Author: Matt Arnold, Principal Analyst

  •  We've seen a lot of buzz and some activity around VR applications for patient and physician education, but here's a new one -- VR as a treatment for pain? In a 100-patient study led by Dr. Brennan Spiegel (of Cedars-Sinai and MyGIHealth fame), patients using Oculus headsets to watch a nature video had a 24% reduction in pain scores compared to the control group, which watched the video on a TV. One recent study projected that VR will be a $60 billion industry by 2021.
  • Rumors that Anthem, a major ACA individual marketplace insurer, was considering dropping out of the exchanges for 2018 roiled the healthcare policy world and called into question the program’s stability, even setting aside the political intrigues surrounding it. Knowledgeable observers say it may be that Anthem is just posturing for more support from the government in the wake of the failure of the AHCA legislation (and note that the insurer’s CEO was a lonely voice of support for the AHCA after meeting with Trump), but an exit would leave many counties with one or no insurers.


  • But the biggest ACA-related story of the past week may have been Kansas’ GOP-ruled legislature moving to expand Medicaid – the governor has vetoed it, but if proponents can pick up a handful more votes, they can surpass him. The arch-conservative state is one of 19 that continue to hold out against the ACA’s expansion of Medicaid, but hospitals are pushing for those states to move on in the wake of ACA repeal stalling out, and at least a few states seem to be moving that way. Of the ACA’s two big coverage components – the insurance exchanges and the Medicaid expansion – only the exchanges appear to be in any danger of “exploding,” per the president’s prediction.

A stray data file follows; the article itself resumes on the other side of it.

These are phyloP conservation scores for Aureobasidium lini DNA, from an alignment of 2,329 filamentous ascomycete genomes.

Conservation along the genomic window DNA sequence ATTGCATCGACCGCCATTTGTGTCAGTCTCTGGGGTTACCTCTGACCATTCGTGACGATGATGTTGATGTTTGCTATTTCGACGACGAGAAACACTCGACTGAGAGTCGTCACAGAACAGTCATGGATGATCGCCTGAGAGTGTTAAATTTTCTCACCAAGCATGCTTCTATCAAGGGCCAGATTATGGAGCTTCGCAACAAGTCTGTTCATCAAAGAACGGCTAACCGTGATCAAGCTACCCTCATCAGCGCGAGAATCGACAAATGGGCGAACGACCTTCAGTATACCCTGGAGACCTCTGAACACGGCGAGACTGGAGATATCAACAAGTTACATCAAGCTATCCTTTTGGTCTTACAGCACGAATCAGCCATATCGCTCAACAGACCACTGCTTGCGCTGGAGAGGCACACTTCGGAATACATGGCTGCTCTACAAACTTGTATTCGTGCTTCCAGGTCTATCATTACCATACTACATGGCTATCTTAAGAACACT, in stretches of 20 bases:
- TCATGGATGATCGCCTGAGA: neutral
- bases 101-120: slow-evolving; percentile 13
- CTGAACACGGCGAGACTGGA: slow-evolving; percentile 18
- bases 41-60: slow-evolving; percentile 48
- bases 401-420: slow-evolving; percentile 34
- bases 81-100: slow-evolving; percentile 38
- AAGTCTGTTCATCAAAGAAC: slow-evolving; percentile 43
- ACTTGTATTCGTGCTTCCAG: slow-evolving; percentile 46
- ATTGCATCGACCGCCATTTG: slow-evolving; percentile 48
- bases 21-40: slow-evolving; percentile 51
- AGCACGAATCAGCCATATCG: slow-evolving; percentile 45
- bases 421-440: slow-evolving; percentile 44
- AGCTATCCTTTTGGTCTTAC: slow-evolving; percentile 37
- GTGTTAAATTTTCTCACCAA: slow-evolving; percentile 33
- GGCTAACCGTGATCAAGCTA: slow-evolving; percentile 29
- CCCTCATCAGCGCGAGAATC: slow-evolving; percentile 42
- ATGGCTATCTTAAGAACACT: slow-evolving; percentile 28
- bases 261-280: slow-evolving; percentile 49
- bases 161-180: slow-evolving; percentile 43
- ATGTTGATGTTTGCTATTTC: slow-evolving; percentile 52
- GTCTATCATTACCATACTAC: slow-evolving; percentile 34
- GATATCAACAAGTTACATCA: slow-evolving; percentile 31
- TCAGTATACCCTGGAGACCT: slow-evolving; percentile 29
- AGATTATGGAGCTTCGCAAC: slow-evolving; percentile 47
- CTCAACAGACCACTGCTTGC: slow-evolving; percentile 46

• Purdue is testing out a pain monitoring iOS app in partnership with Geisinger, the digital-savvy Pennsylvania-based health system. The system, which is being used by 200 Geisinger patients for the pilot, is a digital pain log, more or less – patients input their symptoms, and that data is fed into the patient’s EMR along with activity, sleep and heart rate metrics, allowing HCPs to make better-informed decisions about when to wean them off of opioids. It’s integrated with Apple’s ResearchKit platform and runs on iPhones and Apple Watches.


  • In other wearables efforts, Sanofi’s Xyzal team used trackers to monitor sleep and activity in 160 people – half of them allergy sufferers, half not – and found that the allergy sufferers slept more poorly and walked less than non-sufferers, teeing up a marketing campaign emphasizing the impact of untreated allergies on people’s ability to perform during the day.




  • Wired checked in on the growing use of patient influencers to inform pharma marketing and how Wego Health is “democratizing the lucrative business of health care by bringing in people who actually live with the disease.”




  • In mHealth privacy news, a trio of app developers, including the team behind Runtastic, had their hands slapped for sharing sensitive user data without affirmative permission.






COVID-19 Brings Seismic Shifts to Future Healthcare Delivery

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